I know Andromeda is our nearest galaxy. But how many known galaxies have been discovered and what are they?
First, the nearest galaxy to ours is not Andromeda, according to the NASA based page "The Nearest Galaxies", it was until recently considered to be the Canis Major Dwarf Galaxy at approximately 42,000 light years away. However, recently, there is suggestion that the closer Omega Centauri Globular Cluster may be a disrupted dwarf galaxy (Another source).
Now, in answer to your other query of how many galaxies there are - there is a global project called Galaxy Zoo which is attempting to catalogue and classify all observed galaxies, so far, according to the Galaxy Zoo for astronomers page, thus far they have
- the entire Sloan Digital Sky Survey spectroscopic sample and all existing Hubble Space Telescope surveys (around 1.5 million galaxies in total).
Pictured: The Hubble Ultra-Deep Field which contains over 10,000 objects, the majority of which are galaxies. The image is only a bit over 3 arcminutes across--a tiny sliver of the sky.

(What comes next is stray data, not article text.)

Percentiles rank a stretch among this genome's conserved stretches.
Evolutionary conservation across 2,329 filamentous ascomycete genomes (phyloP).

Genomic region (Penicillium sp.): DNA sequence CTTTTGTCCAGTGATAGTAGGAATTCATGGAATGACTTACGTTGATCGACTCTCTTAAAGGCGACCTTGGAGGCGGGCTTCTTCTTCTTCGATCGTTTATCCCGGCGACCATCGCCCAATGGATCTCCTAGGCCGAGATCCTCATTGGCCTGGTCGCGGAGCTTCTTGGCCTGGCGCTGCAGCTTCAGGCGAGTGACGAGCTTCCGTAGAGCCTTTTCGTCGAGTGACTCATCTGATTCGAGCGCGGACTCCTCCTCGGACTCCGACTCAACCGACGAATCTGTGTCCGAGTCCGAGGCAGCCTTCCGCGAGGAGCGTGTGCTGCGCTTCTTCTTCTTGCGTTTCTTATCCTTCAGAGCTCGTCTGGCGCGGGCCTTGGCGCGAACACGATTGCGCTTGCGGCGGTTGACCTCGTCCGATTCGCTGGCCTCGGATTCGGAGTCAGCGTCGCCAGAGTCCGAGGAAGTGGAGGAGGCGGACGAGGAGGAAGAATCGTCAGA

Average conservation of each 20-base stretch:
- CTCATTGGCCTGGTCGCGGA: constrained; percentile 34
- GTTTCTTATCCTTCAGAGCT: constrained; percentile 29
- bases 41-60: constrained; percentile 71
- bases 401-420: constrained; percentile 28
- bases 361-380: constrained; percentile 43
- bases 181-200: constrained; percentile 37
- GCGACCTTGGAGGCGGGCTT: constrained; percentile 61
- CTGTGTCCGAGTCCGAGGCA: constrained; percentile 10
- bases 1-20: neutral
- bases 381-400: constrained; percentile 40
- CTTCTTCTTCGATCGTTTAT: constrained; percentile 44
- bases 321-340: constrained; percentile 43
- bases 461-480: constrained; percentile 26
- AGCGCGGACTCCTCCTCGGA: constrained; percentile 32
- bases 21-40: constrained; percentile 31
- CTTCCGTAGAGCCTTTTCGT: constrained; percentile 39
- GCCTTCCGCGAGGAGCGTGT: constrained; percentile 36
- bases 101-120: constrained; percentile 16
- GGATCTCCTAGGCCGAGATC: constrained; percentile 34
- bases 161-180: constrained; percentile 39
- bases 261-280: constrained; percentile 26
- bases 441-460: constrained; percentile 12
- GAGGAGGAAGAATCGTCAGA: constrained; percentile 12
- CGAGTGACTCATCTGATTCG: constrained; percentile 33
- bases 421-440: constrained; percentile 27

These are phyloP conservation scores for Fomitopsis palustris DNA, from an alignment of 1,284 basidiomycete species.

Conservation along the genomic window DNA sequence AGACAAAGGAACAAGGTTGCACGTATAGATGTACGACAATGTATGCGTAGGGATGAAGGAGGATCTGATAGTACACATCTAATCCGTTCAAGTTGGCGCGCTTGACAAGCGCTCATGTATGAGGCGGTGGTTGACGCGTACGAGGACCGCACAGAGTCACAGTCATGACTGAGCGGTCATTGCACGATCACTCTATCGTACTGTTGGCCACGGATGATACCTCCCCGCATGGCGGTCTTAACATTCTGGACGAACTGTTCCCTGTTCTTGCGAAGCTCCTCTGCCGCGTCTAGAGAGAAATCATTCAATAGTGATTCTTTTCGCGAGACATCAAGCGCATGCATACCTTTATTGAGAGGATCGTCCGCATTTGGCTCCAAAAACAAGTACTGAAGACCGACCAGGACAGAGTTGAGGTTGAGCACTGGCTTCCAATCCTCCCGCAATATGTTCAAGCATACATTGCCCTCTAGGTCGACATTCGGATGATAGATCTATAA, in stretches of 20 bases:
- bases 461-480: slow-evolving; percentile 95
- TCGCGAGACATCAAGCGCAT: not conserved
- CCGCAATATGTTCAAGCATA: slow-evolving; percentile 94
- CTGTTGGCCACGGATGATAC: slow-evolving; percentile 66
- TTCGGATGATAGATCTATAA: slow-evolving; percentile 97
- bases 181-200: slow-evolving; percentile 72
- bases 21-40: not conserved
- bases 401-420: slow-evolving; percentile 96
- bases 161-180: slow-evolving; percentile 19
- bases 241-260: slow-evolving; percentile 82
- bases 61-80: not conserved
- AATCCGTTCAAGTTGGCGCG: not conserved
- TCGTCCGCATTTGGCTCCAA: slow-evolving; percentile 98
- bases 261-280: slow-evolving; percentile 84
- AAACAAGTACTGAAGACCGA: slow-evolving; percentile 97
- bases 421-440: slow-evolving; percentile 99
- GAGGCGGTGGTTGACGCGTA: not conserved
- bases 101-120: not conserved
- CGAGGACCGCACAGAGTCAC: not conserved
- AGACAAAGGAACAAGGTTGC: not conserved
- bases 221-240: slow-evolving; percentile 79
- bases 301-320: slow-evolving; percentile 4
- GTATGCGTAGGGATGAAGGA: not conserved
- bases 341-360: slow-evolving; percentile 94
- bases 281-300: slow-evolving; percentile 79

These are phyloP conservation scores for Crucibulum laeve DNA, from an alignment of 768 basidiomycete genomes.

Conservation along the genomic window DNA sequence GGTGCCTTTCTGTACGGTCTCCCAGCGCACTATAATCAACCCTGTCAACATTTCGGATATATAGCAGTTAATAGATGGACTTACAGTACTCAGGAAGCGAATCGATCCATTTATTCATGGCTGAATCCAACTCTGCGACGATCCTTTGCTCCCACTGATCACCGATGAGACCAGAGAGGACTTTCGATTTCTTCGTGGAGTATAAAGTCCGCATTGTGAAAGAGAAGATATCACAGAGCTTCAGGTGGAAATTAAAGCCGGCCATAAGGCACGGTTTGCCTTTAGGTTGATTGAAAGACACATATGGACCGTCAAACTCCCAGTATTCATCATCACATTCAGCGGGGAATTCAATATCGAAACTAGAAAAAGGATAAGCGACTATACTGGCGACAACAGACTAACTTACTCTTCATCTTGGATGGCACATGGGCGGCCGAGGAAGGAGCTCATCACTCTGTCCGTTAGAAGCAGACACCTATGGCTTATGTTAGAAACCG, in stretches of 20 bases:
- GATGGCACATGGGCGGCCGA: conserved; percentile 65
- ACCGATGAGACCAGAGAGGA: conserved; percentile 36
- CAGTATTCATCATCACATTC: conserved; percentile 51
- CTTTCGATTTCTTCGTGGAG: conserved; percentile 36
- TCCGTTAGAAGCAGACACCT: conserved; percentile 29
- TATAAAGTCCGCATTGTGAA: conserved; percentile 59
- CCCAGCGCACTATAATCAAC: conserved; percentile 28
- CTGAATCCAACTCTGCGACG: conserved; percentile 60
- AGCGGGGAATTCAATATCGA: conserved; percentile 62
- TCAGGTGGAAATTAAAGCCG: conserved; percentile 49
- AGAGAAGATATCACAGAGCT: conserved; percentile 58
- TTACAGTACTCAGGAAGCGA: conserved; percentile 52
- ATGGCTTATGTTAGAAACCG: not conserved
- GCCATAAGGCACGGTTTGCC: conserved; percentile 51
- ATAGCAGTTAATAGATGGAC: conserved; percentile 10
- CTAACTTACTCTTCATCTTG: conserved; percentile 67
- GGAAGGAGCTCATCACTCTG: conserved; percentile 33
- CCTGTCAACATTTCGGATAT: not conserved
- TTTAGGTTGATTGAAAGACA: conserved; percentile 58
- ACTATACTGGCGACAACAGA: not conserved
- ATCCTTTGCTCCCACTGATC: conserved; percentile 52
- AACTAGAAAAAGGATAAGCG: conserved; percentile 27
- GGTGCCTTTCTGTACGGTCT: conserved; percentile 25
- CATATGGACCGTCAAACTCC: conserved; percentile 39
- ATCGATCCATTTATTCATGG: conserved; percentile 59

If you want to know the number of
spectroscopically confirmed galaxies then the number given by UV-D is roughly correct.
But the actual number of galaxies that have been observed is order of magnitudes larger.
The case I know is the Sloan Digital Sky Survey 3 (SDSS3):
they observed about a third of the sky using five different filters between optical and near infrared. Of all the objects detected
208,478,448 are galaxies. And of those 1.5 to 2 millions will have the spectrum measured by mid next year.
More info here
To these number you have to add the galaxies observed by surveys in different areas of the sky, deeper that SDSS (which means that they can seen fainter and/or more fare away objects).
By the way, if memory does not fail me, estimates gives about 10^10 galaxies in the observed universe